Wednesday, August 3, 2016

[Review] Kung Fu Panda 3


I know, this one is a little late. But according to the "Panda way", oversleeping is a requirement. Anyway, Jennifer Yuh Nelson & Alessandro Carloni's Kung Fu Panda 3 gracefully continues a solid streak for the well-liked franchise.

In the opening sequence, the film's villain Kai (voiced by J.K. Simmons) is unleashed, and this long-horned Yak warrior is one powerful dude. Then, we catch up with our unassuming panda--the roly-poly Po (Jack Black), who is now a Dragon Master. Early on, Po reunites (and by "reunites" I mean "bumps bellies") with his long lost biological father (Bryan Cranston), who leads him toward a sacred place to get his 'Qi' up, which is the only possible way to kick Kai's butt.

This beautifully animated film renders itself a cut above most of the big studio modern 3D-styled products. It displays a textured look, rather than that smooth balloony stuff. The wonderfully detailed backgrounds, vibrant colors, and frenetic frames make for some dazzling sequences: An epic battle between Kai and Oogway (a Kung Fu Tortoise) in the abstract spiritual realm. An ethereal trip down a glowing hall of heros and treasures. A magnificent introduction to a secret panda village that's located where green grass, waterfalls, and snowy mountains converge. The visuals employ a variety of aesthetics--The "ancient tale" sequences break into attractive 2D sketches, and the eye-popping training sessions kick through a series of different color schemes (Hero comes to mind).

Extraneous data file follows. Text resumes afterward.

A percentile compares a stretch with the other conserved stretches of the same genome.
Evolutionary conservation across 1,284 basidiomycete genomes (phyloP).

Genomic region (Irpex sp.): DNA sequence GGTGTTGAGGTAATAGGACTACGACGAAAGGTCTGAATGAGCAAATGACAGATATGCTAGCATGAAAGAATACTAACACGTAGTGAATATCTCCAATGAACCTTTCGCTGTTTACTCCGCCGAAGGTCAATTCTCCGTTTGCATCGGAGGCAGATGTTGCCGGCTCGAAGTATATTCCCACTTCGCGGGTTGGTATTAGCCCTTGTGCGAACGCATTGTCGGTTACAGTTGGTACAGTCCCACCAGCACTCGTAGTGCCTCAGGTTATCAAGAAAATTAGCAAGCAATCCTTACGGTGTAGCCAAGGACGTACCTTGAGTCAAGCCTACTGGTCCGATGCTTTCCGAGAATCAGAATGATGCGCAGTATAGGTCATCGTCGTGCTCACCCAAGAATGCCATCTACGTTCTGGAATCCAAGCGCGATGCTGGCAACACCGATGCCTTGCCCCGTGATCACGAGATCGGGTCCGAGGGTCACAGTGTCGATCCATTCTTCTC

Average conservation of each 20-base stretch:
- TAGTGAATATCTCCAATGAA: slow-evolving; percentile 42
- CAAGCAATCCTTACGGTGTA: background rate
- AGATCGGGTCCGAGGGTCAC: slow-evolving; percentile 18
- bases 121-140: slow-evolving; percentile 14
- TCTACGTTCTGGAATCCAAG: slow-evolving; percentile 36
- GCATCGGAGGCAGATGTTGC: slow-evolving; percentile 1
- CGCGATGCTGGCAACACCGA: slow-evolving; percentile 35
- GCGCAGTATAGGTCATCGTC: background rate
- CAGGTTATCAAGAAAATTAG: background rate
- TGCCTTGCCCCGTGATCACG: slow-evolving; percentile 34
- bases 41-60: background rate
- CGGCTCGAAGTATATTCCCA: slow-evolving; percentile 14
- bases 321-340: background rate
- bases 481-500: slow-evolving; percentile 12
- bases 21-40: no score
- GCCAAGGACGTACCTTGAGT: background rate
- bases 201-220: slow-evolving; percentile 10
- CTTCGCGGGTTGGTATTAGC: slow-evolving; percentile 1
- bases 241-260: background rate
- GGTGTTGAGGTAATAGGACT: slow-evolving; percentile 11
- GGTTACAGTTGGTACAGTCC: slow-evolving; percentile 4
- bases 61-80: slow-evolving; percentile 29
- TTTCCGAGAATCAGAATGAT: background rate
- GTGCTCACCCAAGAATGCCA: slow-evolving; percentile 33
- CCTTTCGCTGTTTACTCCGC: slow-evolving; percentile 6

And in addition to the voice actors mentioned earlier, the cast includes a bunch of notable names like Dustin Hoffman, Angelina Jolie, Seth Rogen, Lucy Liu, David Cross, Kate Hudson, James Hong, and Jackie Chan. The legendary Guillermo del Toro is on board as executive producer, and the ever-consistent Hans Zimmer provides the spirited and enchanting musical score.

The jovial story moves at a really swift pace, and it possesses a low key sense of humor that never tries too hard (looking at you, Secret Life of Pets and Angry Birds). It also carries a big, big panda heart. During a poignant reflection on the past, we witness the tragic scene of Po getting split from his parents amidst a fiery war. The film fully embraces the importance of Po's adoptive father and his biological father. And mostly, it's all about rising to the occasion and "Being the best you that you can be." I wanted to give Kung Fu Panda 3 a big, big panda hug.

( 8/10 )

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2 comments:

  1. "According to the 'panda way,' oversleeping is a requirement." Gosh darn it, man, some of the stuff you write in your posts is just straight-up funny.

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    1. Thanks man! I'm glad you appreciate it.

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